At an interview last week, Pryfogle, who is back home and recovering, said, “There’s just so many dots that you can connect if you go back.”

Pryfogle’s wife Kelly noted, “Otherwise he would have been out in his company truck somewhere,” (had he chosen to not run that morning.)

Now that the “hard part” is behind him, Pryfogle has had time to reflect on events. “I don’t feel entitled. I had a lot of people pray for me. I could just … just a lot of good things happened that I can’t explain. I’ll never be able to explain. And, I’m so grateful.”

McMaken, who rode to the hospital with Pryfogle, said, “Within five minutes of being at the hospital, we were literally bumrushed with people.”

Kelly added, “Kazy, for me was a big help because she’s been through this.” Hinds and her husband, Joe, had personal experience when Joe suffered a heart attack two years ago, to the week. They spent a lot of time with the Pryfogles, explaining every step of what to expect.

Pryfogle noted the great group of friends and supporters he has. To them he says, “Thank you. I love you all.” As his voice momentarily broke, he went on, “the only thing to do now is pay it forward. I can’t pay it back.”

His wife added, “We’ve both said that. The next chance we get. People have done a lot for us. They really have.”

For Pryfogle, he said, “It was like a dream. I can remember bits and pieces. I kept thinking ‘Wake up. Wake up’

Both Pryfogles hope to educate the friends and the public to “Get themselves checked out.” Kelly said, “Because if it can happen to someone (like Kevin, who was thought to be in perfect health) it can happen to anyone.”

Pryfogle wanted to set a “new lease on life goal” of running a half-marathon (13.1 miles) in September but that was quickly shot down by his wife and others. He does hope to run a marathon in the future.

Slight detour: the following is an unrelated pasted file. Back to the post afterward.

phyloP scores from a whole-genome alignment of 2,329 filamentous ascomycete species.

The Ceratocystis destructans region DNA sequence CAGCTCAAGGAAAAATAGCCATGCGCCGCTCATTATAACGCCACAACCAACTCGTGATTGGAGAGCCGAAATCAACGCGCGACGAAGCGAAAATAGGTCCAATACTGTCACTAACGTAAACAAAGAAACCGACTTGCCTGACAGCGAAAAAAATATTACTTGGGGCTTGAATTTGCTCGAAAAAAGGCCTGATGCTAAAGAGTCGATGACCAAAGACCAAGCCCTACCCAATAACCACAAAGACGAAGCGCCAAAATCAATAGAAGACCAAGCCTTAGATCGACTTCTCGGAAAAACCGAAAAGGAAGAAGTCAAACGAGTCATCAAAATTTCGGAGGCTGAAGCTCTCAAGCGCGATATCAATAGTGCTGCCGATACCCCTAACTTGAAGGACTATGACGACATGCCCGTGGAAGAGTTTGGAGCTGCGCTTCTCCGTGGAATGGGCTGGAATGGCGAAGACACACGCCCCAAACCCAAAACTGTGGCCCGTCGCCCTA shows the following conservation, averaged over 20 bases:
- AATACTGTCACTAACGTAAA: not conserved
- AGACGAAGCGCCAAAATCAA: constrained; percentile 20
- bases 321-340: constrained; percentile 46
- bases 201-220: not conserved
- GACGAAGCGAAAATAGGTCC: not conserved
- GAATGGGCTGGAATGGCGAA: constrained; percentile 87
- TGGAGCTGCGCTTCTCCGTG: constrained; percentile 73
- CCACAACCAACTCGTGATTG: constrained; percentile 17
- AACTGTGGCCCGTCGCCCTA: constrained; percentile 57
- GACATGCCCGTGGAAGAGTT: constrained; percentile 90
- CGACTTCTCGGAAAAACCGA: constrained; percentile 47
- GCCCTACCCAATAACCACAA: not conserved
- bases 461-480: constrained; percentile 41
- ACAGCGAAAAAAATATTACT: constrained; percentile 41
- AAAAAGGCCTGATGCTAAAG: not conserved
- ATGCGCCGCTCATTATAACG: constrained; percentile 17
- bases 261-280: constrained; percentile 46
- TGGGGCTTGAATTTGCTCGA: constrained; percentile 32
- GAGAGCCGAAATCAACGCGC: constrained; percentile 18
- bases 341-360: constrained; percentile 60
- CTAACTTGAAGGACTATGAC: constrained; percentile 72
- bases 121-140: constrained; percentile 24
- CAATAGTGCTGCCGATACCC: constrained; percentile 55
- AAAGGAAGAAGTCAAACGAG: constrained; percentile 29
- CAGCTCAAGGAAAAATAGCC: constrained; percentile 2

The hardest step is the first step.

AEDs save lives

Mike Ullery

Staff Photographer


PIQUA — Kevin Pryfogle is living proof as to the value of AED machines. He owes his life to one, and of course, the man who was “at the controls.”

The Miami County YMCA is just one of a number of area establishments that have AEDs available.

While the Piqua YMCA has multiple units distributed throughout the building, the one that Jim McMaken used to save Pryfogle was about a month old.

“They do save lives,” said McMaken, “The absolutely save lives. They work. I witnessed it first-hand.”

McMaken said, “They are not expensive. I’ve always been a supporter of them. I’m an even bigger supporter of them now.”

Piqua firefighter Paul Brown, who is a certified instructor in the use of CPR and AEDs said that the units are critical for the “Chain of Survival,” that begins with the all-important call to 911, initiating CPR and getting an AED on scene until Advanced Life Support medics can arrive.

Brown said, “Data shows that AEDs save lives.”

A number of businesses in Piqua are placing AED machines in their stores and encouraging their staff to learn to use them.

The AED units are useful for two kinds of heart issues. They lunchbox-size units walk the user through the process.

Currently AED use is a part of CPR classes. The AED

Both the Miami County YMCA and the Piqua Fire Department offer classes on CPR and AED units. For more information on classes, you can contact the YMCA at (937) 773-9622 or Assistant Chief Bret Pohlschnieder at the Piqua Fire Department. His number is (937) 778-2015.